Autovacuum Tuning Basics

2ndQuadrant, PostgreSQL, Tomas' PlanetPostgreSQL
A few weeks ago I covered the basics of tuning checkpoints, and in that post I also mentioned that the second common source of performance issues is autovacuum (based on what we see on the mailing list and at our customers under support). So let me follow-up on that with this post about the basics of autovacuum tuning. I'll very briefly explain the necessary theory (dead tuples, bloat and how autovacuum deals with it), but the main focus of this blog post is tuning - what configuration options are there, rules of thumb, etc. (more…)

On the impact of full-page writes

2ndQuadrant, PostgreSQL, Tomas' PlanetPostgreSQL
While tweaking postgresql.conf, you might have noticed there's an option called full_page_writes. The comment next to it says something about partial page writes, and people generally leave it set to on - which is a good thing, as I'll explain later in this post. It's however useful to understand what full page writes do, because the impact on performance may be quite significant. Unlike my previous post on checkpoint tuning, this is not a guide how to tune the server. There's not much you can tweak, really, but I'll show you how some application-level decisions (e.g. choice of data types) may interact with full page writes. (more…)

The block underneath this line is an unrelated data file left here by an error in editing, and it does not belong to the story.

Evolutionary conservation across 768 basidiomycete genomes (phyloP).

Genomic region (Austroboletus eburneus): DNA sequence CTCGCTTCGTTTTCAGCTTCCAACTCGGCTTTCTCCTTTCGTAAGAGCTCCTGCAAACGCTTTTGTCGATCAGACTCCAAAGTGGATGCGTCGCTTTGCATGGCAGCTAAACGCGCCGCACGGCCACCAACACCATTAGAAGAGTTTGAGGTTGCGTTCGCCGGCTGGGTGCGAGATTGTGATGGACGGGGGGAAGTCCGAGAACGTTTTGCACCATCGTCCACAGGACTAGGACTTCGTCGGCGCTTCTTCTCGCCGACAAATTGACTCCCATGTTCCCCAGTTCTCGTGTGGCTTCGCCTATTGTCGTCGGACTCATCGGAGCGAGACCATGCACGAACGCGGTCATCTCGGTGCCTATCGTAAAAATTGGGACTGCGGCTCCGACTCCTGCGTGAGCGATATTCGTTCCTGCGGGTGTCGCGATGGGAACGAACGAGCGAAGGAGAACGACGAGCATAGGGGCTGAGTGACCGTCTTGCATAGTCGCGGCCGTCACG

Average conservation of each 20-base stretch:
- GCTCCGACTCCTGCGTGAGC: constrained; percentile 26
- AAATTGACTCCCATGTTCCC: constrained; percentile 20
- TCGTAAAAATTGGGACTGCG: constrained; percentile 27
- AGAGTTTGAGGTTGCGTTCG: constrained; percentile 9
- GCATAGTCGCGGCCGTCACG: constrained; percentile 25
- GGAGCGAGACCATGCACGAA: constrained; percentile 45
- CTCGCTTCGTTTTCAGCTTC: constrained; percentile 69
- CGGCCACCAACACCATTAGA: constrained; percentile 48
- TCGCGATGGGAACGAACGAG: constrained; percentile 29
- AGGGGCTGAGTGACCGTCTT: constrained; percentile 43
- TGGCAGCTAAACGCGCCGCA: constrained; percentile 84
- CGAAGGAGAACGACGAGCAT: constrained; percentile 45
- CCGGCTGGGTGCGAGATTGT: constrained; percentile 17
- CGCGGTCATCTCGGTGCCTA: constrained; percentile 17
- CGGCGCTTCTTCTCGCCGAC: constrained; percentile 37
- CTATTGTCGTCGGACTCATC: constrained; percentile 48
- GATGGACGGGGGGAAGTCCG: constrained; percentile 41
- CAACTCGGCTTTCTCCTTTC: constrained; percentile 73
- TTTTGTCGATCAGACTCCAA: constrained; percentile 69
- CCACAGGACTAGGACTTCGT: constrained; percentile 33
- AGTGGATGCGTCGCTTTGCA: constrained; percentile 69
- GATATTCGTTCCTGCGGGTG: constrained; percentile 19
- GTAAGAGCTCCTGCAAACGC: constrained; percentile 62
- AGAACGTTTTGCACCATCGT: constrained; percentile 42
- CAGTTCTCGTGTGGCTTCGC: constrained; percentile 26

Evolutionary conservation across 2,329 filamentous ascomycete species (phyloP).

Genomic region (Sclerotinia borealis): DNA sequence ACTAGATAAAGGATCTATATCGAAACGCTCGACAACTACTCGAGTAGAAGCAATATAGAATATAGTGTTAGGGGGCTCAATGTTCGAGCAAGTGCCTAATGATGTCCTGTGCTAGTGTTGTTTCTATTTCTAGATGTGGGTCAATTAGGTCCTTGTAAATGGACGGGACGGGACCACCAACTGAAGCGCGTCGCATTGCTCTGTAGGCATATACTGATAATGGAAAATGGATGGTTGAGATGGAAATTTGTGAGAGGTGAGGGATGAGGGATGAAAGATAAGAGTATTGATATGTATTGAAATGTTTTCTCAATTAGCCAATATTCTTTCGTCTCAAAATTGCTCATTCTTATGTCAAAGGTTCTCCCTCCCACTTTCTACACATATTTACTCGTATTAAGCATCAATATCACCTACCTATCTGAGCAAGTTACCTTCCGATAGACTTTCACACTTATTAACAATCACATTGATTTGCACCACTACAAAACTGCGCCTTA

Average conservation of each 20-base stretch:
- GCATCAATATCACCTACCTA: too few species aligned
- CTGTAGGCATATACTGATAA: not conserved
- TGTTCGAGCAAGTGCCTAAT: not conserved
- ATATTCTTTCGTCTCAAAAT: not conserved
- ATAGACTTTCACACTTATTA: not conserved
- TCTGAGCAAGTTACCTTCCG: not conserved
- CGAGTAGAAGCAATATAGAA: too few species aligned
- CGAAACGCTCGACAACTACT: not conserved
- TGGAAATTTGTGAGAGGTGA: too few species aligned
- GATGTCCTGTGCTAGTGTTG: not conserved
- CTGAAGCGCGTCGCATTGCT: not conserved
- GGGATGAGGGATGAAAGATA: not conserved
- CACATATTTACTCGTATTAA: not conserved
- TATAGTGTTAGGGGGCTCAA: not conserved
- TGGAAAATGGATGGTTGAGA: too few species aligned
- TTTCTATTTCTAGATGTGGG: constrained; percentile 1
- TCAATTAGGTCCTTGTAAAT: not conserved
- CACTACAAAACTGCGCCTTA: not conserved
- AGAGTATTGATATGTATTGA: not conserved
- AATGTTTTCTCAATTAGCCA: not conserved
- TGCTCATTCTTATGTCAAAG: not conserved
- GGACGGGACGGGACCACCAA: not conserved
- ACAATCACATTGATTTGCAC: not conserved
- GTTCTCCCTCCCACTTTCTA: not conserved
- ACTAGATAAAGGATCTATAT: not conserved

Basics of Tuning Checkpoints

2ndQuadrant, PostgreSQL, Tomas' PlanetPostgreSQL
On systems doing non-trivial number of writes, tuning checkpoints is crucial for getting good performance. Yet checkpoints are one of the areas where we often identify confusion and configuration issues, both on the community mailing lists and during performance tuning reviews for our customers. (The other one being autovacuum, discussed a few days ago by Joe Nelson from Citus.) So let me walk you through the checkpoints - what they do and how to tune them in PostgreSQL. (more…)
PostgreSQL vs. Linux kernel versions

PostgreSQL vs. Linux kernel versions

2ndQuadrant, Featured, PostgreSQL, Tomas' PlanetPostgreSQL